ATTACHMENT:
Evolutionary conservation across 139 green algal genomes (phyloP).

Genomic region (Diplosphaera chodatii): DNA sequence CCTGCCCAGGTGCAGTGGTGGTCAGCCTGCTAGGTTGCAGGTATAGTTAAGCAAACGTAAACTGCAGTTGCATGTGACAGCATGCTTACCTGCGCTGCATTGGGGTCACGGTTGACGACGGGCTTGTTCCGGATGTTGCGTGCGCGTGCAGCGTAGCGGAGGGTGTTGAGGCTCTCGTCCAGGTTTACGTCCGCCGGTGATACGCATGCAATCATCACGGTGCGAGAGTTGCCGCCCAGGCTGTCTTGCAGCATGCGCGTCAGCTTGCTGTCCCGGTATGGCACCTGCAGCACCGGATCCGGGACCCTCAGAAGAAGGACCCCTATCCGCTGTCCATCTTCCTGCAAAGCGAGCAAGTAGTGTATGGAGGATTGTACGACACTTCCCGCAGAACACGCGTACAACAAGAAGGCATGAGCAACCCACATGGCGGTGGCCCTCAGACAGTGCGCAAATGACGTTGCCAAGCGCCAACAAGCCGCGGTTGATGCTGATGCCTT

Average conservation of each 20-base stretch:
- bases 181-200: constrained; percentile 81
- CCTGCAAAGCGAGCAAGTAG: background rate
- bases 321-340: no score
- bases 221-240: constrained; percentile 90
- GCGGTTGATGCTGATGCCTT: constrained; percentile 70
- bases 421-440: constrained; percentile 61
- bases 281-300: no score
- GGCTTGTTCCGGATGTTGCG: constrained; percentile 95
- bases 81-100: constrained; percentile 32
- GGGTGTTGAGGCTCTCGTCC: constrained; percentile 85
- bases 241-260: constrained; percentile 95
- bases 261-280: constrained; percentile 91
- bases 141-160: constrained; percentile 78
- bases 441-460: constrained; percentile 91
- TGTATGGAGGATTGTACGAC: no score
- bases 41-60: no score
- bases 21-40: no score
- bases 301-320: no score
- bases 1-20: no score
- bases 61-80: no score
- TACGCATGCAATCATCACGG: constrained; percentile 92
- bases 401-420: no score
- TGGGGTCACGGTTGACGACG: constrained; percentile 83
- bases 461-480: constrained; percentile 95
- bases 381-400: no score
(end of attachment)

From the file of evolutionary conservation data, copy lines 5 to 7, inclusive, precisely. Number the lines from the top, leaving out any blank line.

- CCTGCAAAGCGAGCAAGTAG: background rate
- bases 321-340: no score
- bases 221-240: constrained; percentile 90